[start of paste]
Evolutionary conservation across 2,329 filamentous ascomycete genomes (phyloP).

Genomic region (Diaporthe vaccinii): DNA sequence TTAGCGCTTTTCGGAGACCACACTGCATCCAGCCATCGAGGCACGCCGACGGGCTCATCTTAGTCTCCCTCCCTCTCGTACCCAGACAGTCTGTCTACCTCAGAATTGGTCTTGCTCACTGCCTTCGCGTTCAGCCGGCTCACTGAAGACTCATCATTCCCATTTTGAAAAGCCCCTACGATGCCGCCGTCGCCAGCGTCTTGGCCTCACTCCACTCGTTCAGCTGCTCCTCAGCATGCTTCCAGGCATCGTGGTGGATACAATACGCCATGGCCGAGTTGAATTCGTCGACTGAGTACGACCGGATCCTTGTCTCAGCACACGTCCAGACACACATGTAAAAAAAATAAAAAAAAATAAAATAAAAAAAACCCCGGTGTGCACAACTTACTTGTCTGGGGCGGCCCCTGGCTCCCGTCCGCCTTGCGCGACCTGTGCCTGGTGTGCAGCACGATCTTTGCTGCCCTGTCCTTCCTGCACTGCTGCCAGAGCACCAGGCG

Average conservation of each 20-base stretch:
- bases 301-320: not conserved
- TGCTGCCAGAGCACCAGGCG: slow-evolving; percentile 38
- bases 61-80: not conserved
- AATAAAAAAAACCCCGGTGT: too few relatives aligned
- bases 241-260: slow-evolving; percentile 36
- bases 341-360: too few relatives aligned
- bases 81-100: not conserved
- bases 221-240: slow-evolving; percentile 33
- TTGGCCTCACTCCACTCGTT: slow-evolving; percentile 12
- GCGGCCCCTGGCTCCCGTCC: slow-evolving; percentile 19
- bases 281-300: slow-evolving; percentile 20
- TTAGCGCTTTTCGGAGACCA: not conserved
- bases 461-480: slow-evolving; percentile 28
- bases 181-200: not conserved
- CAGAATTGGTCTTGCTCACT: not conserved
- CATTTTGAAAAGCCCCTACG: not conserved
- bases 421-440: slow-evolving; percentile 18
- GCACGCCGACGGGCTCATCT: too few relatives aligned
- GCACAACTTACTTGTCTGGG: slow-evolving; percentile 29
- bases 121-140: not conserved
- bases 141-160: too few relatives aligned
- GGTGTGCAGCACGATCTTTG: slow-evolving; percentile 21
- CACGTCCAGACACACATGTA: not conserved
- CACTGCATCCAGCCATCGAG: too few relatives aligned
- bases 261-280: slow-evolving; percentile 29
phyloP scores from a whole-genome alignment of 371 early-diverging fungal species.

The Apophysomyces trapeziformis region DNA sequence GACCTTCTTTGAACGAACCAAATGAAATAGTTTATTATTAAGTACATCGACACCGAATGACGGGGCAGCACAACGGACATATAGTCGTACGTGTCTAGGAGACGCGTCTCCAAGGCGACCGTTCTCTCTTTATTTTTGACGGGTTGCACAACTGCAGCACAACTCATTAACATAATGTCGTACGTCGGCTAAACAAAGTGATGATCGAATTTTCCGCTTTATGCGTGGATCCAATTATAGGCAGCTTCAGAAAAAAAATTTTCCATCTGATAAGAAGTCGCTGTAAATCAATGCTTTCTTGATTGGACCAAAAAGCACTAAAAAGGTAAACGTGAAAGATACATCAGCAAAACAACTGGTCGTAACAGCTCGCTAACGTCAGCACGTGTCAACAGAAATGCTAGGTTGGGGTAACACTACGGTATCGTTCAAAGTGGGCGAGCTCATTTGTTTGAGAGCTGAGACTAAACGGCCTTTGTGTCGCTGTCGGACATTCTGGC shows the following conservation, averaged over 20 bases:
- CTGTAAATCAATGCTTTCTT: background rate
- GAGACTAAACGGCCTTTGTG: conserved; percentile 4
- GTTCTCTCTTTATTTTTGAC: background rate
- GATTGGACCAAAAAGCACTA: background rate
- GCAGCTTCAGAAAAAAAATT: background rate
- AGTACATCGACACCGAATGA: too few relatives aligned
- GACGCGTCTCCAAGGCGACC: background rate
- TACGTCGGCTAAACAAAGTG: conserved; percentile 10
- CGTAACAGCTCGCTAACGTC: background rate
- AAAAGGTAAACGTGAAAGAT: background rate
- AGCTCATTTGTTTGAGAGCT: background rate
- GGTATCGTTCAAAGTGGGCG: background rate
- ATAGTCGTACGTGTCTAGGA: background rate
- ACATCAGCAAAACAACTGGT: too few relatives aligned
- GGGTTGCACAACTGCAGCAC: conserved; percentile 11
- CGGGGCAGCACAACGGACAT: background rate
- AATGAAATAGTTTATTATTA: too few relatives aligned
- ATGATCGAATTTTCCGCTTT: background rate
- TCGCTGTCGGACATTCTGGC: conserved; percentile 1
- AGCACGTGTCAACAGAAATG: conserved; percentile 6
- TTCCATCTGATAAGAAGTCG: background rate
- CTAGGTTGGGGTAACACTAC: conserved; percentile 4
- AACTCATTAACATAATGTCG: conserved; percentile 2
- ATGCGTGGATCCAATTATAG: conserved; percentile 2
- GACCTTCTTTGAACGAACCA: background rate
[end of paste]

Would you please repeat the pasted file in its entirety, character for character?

Evolutionary conservation across 2,329 filamentous ascomycete genomes (phyloP).

Genomic region (Diaporthe vaccinii): DNA sequence TTAGCGCTTTTCGGAGACCACACTGCATCCAGCCATCGAGGCACGCCGACGGGCTCATCTTAGTCTCCCTCCCTCTCGTACCCAGACAGTCTGTCTACCTCAGAATTGGTCTTGCTCACTGCCTTCGCGTTCAGCCGGCTCACTGAAGACTCATCATTCCCATTTTGAAAAGCCCCTACGATGCCGCCGTCGCCAGCGTCTTGGCCTCACTCCACTCGTTCAGCTGCTCCTCAGCATGCTTCCAGGCATCGTGGTGGATACAATACGCCATGGCCGAGTTGAATTCGTCGACTGAGTACGACCGGATCCTTGTCTCAGCACACGTCCAGACACACATGTAAAAAAAATAAAAAAAAATAAAATAAAAAAAACCCCGGTGTGCACAACTTACTTGTCTGGGGCGGCCCCTGGCTCCCGTCCGCCTTGCGCGACCTGTGCCTGGTGTGCAGCACGATCTTTGCTGCCCTGTCCTTCCTGCACTGCTGCCAGAGCACCAGGCG

Average conservation of each 20-base stretch:
- bases 301-320: not conserved
- TGCTGCCAGAGCACCAGGCG: slow-evolving; percentile 38
- bases 61-80: not conserved
- AATAAAAAAAACCCCGGTGT: too few relatives aligned
- bases 241-260: slow-evolving; percentile 36
- bases 341-360: too few relatives aligned
- bases 81-100: not conserved
- bases 221-240: slow-evolving; percentile 33
- TTGGCCTCACTCCACTCGTT: slow-evolving; percentile 12
- GCGGCCCCTGGCTCCCGTCC: slow-evolving; percentile 19
- bases 281-300: slow-evolving; percentile 20
- TTAGCGCTTTTCGGAGACCA: not conserved
- bases 461-480: slow-evolving; percentile 28
- bases 181-200: not conserved
- CAGAATTGGTCTTGCTCACT: not conserved
- CATTTTGAAAAGCCCCTACG: not conserved
- bases 421-440: slow-evolving; percentile 18
- GCACGCCGACGGGCTCATCT: too few relatives aligned
- GCACAACTTACTTGTCTGGG: slow-evolving; percentile 29
- bases 121-140: not conserved
- bases 141-160: too few relatives aligned
- GGTGTGCAGCACGATCTTTG: slow-evolving; percentile 21
- CACGTCCAGACACACATGTA: not conserved
- CACTGCATCCAGCCATCGAG: too few relatives aligned
- bases 261-280: slow-evolving; percentile 29
phyloP scores from a whole-genome alignment of 371 early-diverging fungal species.

The Apophysomyces trapeziformis region DNA sequence GACCTTCTTTGAACGAACCAAATGAAATAGTTTATTATTAAGTACATCGACACCGAATGACGGGGCAGCACAACGGACATATAGTCGTACGTGTCTAGGAGACGCGTCTCCAAGGCGACCGTTCTCTCTTTATTTTTGACGGGTTGCACAACTGCAGCACAACTCATTAACATAATGTCGTACGTCGGCTAAACAAAGTGATGATCGAATTTTCCGCTTTATGCGTGGATCCAATTATAGGCAGCTTCAGAAAAAAAATTTTCCATCTGATAAGAAGTCGCTGTAAATCAATGCTTTCTTGATTGGACCAAAAAGCACTAAAAAGGTAAACGTGAAAGATACATCAGCAAAACAACTGGTCGTAACAGCTCGCTAACGTCAGCACGTGTCAACAGAAATGCTAGGTTGGGGTAACACTACGGTATCGTTCAAAGTGGGCGAGCTCATTTGTTTGAGAGCTGAGACTAAACGGCCTTTGTGTCGCTGTCGGACATTCTGGC shows the following conservation, averaged over 20 bases:
- CTGTAAATCAATGCTTTCTT: background rate
- GAGACTAAACGGCCTTTGTG: conserved; percentile 4
- GTTCTCTCTTTATTTTTGAC: background rate
- GATTGGACCAAAAAGCACTA: background rate
- GCAGCTTCAGAAAAAAAATT: background rate
- AGTACATCGACACCGAATGA: too few relatives aligned
- GACGCGTCTCCAAGGCGACC: background rate
- TACGTCGGCTAAACAAAGTG: conserved; percentile 10
- CGTAACAGCTCGCTAACGTC: background rate
- AAAAGGTAAACGTGAAAGAT: background rate
- AGCTCATTTGTTTGAGAGCT: background rate
- GGTATCGTTCAAAGTGGGCG: background rate
- ATAGTCGTACGTGTCTAGGA: background rate
- ACATCAGCAAAACAACTGGT: too few relatives aligned
- GGGTTGCACAACTGCAGCAC: conserved; percentile 11
- CGGGGCAGCACAACGGACAT: background rate
- AATGAAATAGTTTATTATTA: too few relatives aligned
- ATGATCGAATTTTCCGCTTT: background rate
- TCGCTGTCGGACATTCTGGC: conserved; percentile 1
- AGCACGTGTCAACAGAAATG: conserved; percentile 6
- TTCCATCTGATAAGAAGTCG: background rate
- CTAGGTTGGGGTAACACTAC: conserved; percentile 4
- AACTCATTAACATAATGTCG: conserved; percentile 2
- ATGCGTGGATCCAATTATAG: conserved; percentile 2
- GACCTTCTTTGAACGAACCA: background rate